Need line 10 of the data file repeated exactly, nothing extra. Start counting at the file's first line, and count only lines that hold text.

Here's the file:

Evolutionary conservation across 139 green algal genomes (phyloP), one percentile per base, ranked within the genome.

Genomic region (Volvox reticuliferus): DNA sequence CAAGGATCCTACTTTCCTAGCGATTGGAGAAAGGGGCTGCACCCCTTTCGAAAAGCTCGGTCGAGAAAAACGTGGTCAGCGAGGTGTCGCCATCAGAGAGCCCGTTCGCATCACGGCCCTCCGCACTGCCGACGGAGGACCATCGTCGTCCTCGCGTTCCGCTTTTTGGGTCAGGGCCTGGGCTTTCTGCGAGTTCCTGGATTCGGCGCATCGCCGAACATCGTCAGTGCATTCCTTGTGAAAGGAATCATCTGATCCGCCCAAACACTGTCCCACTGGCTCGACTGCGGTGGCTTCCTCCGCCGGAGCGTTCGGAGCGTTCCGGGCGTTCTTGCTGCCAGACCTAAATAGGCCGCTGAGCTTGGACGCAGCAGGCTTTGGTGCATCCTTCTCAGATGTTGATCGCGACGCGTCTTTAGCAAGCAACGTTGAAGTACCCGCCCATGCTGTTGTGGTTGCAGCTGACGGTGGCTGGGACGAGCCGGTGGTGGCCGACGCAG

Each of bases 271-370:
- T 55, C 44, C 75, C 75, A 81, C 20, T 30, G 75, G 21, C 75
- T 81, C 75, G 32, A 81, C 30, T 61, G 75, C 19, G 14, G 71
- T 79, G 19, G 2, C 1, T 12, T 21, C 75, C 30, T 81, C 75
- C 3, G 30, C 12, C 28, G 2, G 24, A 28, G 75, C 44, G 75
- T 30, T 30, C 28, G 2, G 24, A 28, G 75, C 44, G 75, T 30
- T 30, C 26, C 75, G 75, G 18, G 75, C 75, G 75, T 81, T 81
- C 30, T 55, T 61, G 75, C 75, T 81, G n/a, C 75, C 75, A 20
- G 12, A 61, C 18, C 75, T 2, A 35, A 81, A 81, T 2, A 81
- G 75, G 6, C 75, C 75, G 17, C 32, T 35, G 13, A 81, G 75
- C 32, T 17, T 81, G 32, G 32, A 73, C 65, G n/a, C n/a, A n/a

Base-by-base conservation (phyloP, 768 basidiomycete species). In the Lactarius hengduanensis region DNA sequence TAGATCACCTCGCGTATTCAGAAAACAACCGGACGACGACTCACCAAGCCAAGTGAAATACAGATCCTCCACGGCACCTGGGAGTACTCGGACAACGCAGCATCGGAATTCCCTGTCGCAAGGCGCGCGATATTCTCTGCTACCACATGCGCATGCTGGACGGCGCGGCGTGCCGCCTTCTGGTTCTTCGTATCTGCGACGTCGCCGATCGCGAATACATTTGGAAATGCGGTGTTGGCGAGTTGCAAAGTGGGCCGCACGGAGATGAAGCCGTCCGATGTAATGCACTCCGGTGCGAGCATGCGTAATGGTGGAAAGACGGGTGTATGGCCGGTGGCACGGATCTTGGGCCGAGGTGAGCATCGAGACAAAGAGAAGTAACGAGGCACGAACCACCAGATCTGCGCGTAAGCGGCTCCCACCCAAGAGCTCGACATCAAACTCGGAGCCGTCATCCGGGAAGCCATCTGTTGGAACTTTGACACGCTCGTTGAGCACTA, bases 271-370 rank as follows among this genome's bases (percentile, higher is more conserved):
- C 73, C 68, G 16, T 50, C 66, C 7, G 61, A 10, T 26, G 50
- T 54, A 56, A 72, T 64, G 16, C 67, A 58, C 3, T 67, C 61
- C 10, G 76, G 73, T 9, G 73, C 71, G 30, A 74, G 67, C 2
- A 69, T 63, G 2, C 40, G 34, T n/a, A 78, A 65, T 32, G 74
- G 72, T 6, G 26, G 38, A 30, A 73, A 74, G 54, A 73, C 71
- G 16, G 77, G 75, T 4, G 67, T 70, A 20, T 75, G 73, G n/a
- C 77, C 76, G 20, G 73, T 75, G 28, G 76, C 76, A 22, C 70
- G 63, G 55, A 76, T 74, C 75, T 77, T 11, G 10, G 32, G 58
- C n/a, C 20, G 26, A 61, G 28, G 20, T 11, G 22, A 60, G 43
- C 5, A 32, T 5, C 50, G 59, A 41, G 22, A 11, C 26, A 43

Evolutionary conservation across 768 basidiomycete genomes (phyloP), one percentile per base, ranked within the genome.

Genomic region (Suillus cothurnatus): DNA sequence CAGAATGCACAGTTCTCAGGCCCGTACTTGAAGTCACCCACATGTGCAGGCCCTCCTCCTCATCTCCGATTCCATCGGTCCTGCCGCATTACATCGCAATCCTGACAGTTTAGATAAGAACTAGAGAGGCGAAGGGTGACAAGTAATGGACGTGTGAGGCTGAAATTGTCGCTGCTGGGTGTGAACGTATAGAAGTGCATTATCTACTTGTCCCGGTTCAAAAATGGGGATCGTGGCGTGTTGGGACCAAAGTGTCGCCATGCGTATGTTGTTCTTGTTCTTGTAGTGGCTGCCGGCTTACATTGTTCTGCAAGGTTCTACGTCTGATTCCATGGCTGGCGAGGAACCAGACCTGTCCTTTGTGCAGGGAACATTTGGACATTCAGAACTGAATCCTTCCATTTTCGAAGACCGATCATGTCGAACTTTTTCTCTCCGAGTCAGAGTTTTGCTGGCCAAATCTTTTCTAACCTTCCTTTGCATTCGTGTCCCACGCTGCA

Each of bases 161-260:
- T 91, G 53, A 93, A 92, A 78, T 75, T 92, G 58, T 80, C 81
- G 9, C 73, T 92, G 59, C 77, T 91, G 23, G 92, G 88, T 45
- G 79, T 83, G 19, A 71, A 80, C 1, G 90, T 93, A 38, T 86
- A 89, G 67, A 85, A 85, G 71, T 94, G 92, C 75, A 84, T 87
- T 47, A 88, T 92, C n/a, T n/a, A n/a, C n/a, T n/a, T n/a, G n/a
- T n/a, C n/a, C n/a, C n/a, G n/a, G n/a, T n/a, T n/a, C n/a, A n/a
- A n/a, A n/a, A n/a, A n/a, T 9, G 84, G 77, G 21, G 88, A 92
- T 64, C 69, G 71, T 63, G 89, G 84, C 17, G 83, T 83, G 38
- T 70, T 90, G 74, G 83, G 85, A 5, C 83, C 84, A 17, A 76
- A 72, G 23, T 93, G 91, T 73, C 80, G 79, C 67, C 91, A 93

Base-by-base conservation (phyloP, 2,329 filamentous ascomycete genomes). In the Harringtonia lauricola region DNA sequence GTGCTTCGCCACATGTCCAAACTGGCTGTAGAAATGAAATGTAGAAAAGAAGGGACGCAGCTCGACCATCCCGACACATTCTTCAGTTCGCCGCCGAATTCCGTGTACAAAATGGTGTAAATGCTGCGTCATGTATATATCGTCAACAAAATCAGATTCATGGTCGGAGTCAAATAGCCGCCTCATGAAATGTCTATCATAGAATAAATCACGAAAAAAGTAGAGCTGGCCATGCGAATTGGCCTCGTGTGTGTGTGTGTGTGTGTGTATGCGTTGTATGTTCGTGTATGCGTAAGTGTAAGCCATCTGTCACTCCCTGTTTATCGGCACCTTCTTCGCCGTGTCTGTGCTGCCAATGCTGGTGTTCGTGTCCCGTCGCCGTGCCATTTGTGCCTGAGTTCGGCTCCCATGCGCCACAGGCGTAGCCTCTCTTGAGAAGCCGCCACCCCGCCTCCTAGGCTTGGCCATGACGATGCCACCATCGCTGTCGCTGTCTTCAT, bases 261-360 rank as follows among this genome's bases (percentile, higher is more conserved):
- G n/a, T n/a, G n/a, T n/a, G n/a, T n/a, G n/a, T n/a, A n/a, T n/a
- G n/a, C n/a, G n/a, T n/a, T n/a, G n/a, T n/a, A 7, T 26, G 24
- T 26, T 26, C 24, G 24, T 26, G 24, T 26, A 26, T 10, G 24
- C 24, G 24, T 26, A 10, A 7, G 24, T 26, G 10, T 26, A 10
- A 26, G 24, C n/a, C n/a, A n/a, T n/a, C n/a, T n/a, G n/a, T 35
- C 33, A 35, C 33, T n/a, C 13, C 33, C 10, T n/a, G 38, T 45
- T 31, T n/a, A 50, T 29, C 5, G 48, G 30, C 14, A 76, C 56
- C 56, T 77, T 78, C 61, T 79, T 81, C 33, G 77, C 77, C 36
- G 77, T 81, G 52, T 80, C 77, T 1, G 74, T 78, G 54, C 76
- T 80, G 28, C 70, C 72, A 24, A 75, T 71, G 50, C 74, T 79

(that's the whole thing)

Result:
- C 30, T 55, T 61, G 75, C 75, T 81, G n/a, C 75, C 75, A 20